Monday, November 3, 2008

Parade of Champions, Part Deux

I am currently on a bottle of advil and some other type of flu medicine. I feel I am about to die at any minute. But I need to finish this report.

... Once we got into Suburban Square, the subway started emptying very quickly. The conductor had tried to let people know that this was the best place to get off of over the intercom, but the cars were packed with people chanting, "way to go Phillies, Way to go", and all other sorts of stuff.

The issue became clear as we all started to head for the stairwells up into City Hall. They were all blocked. The stairs lead out to this circular type outdoor vestebule (Sp?), that is higher than street level, so everyone was stopping and climbing up on top of it. Which blocked the stairways.
This is the west side of city hall, so it's exactly where the parade is coming to and heading from there south on broad and towards the stadiums. So it was a good spot to be. Except that it was already about 50 deep.

We grabed up the kids and started making our way through the courtyard of City Hall towards the east side of Market st. From there we figured we would work our way back up towards broad and maybe get a better spot to see the players as they came through. No Dice. It was worse. The kids were taking notice of the 18 helicopters above us. They counted. They also noticed all the people hanging out of the tall buildings throwing toilet paper, and confetti. They were having fun taking it all in.

We made our way down Filbert st, which is a side street but runs North thru South all the way down to about Locust st. We jumped on 13th st from there all the way down to Washington Ave, which is sort of the street that demarkates "South Philly from "Philly". All the way down we would look up towards broad when we reached an intersection. Broad was only 2 blocks west of us. Every street was jammed back toward Filbert. It was almost retarded. We just kept walking south expecting the crowds to fill out at some point. We had to be able to find a spot somewhere along the way.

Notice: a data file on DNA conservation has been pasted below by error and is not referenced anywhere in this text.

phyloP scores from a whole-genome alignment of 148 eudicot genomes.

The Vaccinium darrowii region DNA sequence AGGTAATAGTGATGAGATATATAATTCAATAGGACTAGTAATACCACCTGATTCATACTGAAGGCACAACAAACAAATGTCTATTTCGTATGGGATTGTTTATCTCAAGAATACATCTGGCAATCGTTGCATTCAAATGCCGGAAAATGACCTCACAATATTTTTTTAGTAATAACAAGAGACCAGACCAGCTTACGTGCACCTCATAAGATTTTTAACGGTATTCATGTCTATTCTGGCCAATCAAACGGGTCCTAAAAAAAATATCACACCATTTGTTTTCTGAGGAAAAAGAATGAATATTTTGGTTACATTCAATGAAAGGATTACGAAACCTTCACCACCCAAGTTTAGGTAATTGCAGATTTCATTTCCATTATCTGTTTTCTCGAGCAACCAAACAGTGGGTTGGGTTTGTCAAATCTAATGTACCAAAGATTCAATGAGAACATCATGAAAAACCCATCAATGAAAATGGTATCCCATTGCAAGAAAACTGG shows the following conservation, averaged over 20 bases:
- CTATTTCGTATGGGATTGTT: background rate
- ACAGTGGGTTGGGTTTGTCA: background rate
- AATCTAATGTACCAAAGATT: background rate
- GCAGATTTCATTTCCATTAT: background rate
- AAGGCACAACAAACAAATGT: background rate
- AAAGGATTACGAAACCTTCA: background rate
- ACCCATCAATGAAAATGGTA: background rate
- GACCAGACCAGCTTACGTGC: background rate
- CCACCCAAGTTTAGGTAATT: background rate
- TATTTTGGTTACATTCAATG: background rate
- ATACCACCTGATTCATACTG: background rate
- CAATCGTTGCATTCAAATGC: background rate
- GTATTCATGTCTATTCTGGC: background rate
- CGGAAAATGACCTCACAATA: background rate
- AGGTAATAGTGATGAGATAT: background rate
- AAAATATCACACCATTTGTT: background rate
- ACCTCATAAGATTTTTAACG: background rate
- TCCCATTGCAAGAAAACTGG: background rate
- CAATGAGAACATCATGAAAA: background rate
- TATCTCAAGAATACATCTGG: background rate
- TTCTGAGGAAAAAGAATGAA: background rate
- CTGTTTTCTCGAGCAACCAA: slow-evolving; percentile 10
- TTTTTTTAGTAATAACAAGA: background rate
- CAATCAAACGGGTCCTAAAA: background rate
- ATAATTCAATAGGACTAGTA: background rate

We headed back up to South st (which I think is 7 blocks south of Market), because everyone kept going south, and once there we headed towards Broad. We made it to about 20 people deep. I figured we could put the kids on our shoulders and at least they would get a nice look at the players coming by. Every lamp post, every tree, every roof top, was cluttered with people. It was really sick. On the way down, the traveling crowds would be singing Phillies chants, and songs. People were hugging each other, high fiving each other. There was a lot of kids, tons of them. Teenagers, young adults, middle aged men and women, and even an old lady in a wheel chair being pushed by her husband who I thought deserved the chair more than she did.

Under normal situations, this is probably something you would never ever deal with. These estimates where coming in at 2 million people showing up for this event. It felt every bit of it. to deal with the crowds, the people, the sounds, the sights... normally it would be "fugghetaboutit".
The parade was coming close to our location and the kids, who could see everything were screaming, and hootin' and hollarin'. I saw Cole Hamels and started the MVP chant. Everyone joined in. The players were up on pretty tall floats so we could see them as well from ground level. They were getting into it, and pointing to the crowd, and throwing pretzels, and tshirts, and other stuff. It was truly an awesome time.

Once the parade passed us, we figured to head up towards the main station and try to get back via train. People were just starting to celebrate. For me, it was over. I was content with heading back home and getting ready for Halloween. But for everyone else, the party was just starting. There were convience stores, and town markets selling beer by the bottle. Ther were bands set up on the street just letting it rip. There were people playing wiffleball, football, even horseshoes in the alley ways.